Aha! Researching your novel, whether on location or at a desk in your house or in the library, is so absolutely brilliant and so utterly absorbing that you’ll completely forget to eat! You see.

Many thanks for allowing me to talk to you—I’ve really enjoyed it.


The Lost GirlThe Lost Girl

When seven-year-old Joe Walker rescues an orphaned baby girl, he has to fight to get his family to keep her. Charity, as she comes to be called, is Chinese by birth, and in their little mining town that’s hardly going to count in her favour. A decade after finding Charity, the pull of the wide plains grows too strong, and Joe leaves town for a life in the saddle, encouraging Charity to befriend the only other Chinese girl in town, Su Lin. But when he returns, he finds a town rife with racial tension and Charity grown into a beautiful woman.

An ecopy of The Lost Girl will be provided by the author (the paperback is not out in Australia until November). Everyone who leaves a comment on this post will go into the draw to win the ebook. (The giveaway is now closed. The winner is Jen Gilroy.)

  1. 6 June 2016 5:20 am

    Fascinating post, Liz. I look forward to reading ‘The Lost Girl,’

  2. 5 June 2016 11:31 pm

    The Lost Girl is a great read. Highly recommended!

  3. 5 June 2016 11:07 pm

    What’s not to like about your post. I am inspired by your travel, and the real learning that you received while in Wyoming. Fancy periods in history being all but wiped out in the records…and I’m so glad you have set about to remedy that.
    Who knew researching the past could have health and wellbeing benefits. Congratulations Liz. You’ve certainly piqued my interest. Thank you for that.

  4. beverleyeikli permalink
    5 June 2016 5:07 pm

    I actually finished reading The Lost Girl at 10.25am yesterday (Saturday) morning, enjoying a rare morning lazing in bed as my 10-year-old was on a sleep-over. I couldn’t put it down and when I finished I thought it was remarkable for bringing to life a scenario that perhaps has never been captured in fiction: a Chinese girl reared in a coal-mining family who can neither identify with the Chinese community nor the white community but who has two important friendships – one very important friendship! I did not see the ending coming, and couldn’t see how it could end happily. It was a really amazing book with a deft and poignant handling of all those who had legitimate grievances – on three sides.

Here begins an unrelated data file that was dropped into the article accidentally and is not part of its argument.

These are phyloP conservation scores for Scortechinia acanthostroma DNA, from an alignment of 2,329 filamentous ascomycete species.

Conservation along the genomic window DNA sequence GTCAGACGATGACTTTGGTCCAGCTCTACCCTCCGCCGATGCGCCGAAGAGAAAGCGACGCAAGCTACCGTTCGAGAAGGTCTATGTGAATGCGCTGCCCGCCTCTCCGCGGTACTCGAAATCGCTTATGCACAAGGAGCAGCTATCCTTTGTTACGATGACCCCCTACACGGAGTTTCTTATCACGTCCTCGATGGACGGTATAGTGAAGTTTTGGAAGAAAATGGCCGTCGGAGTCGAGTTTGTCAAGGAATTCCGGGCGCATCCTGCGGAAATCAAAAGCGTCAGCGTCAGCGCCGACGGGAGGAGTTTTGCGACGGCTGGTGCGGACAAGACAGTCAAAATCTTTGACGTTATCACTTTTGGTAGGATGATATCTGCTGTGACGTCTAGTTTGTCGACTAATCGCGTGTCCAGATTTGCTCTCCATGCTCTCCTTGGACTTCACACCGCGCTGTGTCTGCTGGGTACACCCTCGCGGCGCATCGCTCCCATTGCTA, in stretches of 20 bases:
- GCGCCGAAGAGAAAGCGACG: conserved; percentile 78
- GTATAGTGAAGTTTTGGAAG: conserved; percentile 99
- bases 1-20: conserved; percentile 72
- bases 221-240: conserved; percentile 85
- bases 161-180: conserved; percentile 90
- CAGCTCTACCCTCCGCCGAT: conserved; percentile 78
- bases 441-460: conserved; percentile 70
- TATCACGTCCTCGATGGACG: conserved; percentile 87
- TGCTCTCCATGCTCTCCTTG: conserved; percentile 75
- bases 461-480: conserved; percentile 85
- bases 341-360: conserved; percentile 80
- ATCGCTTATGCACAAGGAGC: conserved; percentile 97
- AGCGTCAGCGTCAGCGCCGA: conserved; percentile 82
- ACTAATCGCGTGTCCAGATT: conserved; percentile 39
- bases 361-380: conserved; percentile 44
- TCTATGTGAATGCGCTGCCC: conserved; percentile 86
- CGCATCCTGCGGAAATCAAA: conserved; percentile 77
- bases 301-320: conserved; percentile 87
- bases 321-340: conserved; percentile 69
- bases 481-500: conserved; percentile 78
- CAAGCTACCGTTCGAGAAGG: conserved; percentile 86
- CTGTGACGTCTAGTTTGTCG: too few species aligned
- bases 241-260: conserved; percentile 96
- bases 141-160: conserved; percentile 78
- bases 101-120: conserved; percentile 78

Really, really well-written Liz! It’s been on my kindle for a few weeks but when I started it I (who am a slow reader) finished it in two sittings.

    • 6 June 2016 5:12 am

      Thank you so much for that really lovely comment, Beverley. I’m so glad that you enjoyed reading about Joe and Charity. I found the history of the Chinese and Americans fascinating, and was drawn to the dilemma that the two of them would face in the American West at that time.xx

  5. Mary Preston permalink
    5 June 2016 11:39 am

    THE LOST GIRL sounds fantastic. The research done on site looks like fun.

    • 6 June 2016 5:13 am

      It was, Mary. I loved the location and I love that period in US history. It was a win-win situation! 🙂